Claudia Matjushin is a 20-year-old Venezuelan living in Spain, which had 135,032 coronavirus cases as of Monday. She saw first-hand how the country turned from calm to panic. This is her story:
“Before quarantine was declared in Spain, I took the subway every day — like most people here in Madrid. It was always full. The only time the cars had fewer people was near closing time. So it was surprising to see how the cars were emptied as the days passed and how the government’s approach towards the virus changed.
“Classes were suspended on Wednesday, March 11. On Thursday, I went to the supermarket around noon. The shelves were empty; no meat, no toilet paper, no frozen foods, no tuna cans, no mustard (for some reason). I went again at night, and fruits and vegetables were gone. It felt as if I was transported back to Caracas and its empty markets. Then, on Friday I went to the center of the city. And it was empty. I’ve been living in Madrid for a year now, and I had never seen the city so empty. I’ve never felt it so empty. “
The shutdown affected her lifestyle directly.
“Only supermarkets, a few food-chains and pharmacies are working now. People stopped panic-shopping, however certain products vanish if you don’t arrive on time. Others, like alcohol, antibacterial gel or surgical gloves take time to appear because of high demand and the prioritization of hospitals and health centers in the receiving of these products.
“The restaurant where I work had to shut down as well. [I’m unemployed] like most in retail, hostelry and tourism employees. My contract will remain suspended until the state of emergency is lifted. I won’t receive my full payment, of course, so I will depend on state employment benefits that will cover 70% of my pay rate, which for a waitress with a contract of 16 hours a week, is not much. Not enough.”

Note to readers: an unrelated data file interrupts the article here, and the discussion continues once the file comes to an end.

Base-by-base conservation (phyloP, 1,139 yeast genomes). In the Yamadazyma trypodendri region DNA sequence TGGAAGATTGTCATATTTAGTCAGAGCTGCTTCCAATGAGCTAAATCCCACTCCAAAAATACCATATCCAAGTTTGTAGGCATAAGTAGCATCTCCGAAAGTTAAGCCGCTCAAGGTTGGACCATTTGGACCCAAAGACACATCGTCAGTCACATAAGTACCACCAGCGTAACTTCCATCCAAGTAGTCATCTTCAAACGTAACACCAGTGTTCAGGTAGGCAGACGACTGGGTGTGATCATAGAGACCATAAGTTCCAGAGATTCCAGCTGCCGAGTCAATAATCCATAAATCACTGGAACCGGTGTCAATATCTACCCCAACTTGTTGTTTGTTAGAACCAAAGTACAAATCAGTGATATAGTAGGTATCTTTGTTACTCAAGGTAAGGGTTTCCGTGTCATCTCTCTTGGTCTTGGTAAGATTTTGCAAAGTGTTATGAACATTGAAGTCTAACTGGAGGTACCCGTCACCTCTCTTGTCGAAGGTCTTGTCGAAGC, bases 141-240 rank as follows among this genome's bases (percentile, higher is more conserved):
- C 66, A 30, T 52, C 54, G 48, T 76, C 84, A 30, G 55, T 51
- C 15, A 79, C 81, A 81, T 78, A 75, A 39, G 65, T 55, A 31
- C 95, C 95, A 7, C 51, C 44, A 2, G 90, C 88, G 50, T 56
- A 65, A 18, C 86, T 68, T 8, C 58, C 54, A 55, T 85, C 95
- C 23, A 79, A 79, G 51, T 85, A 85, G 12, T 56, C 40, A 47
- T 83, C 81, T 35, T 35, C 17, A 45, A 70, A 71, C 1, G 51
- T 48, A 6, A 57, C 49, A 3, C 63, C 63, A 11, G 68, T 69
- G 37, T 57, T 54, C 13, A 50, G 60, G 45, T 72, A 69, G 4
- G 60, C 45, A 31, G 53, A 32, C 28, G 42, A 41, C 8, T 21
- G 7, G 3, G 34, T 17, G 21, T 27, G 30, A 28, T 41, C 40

Besides the numbers and isolation, she sees some positives.
“The numbers are high with [more than 15,000] people dead, just under Italy’s. . . We are supposed to have reached a peak on the curve and the numbers should start to decrease. There is a sign that Spain will start to slowly get better.
“I’ve had the opportunity to slow down and rest from a very fast-paced routine. I’ve been able to dedicate more time to studying for my college admission tests, which were postponed from late May to later this year.”
“Overall, I am okay here in Spain. I am not driving myself crazy, I’m not desperate for this to be over. I’m trying to be patient, taking it day by day and accepting the measures because it’s the only thing I can do: be cautious and stay home. That is what you need to do to stay safe.”
“I am truly worried about my family in Venezuela –my mother, father, brother, grandmothers… who are on the other side of the ocean. I talk to them every day. They are being careful when they [need to] go out, saving food and self-isolating, but they are in a country that’s already in crisis. As of now, they are okay and hopefully — by God’s will — it will remain that way.”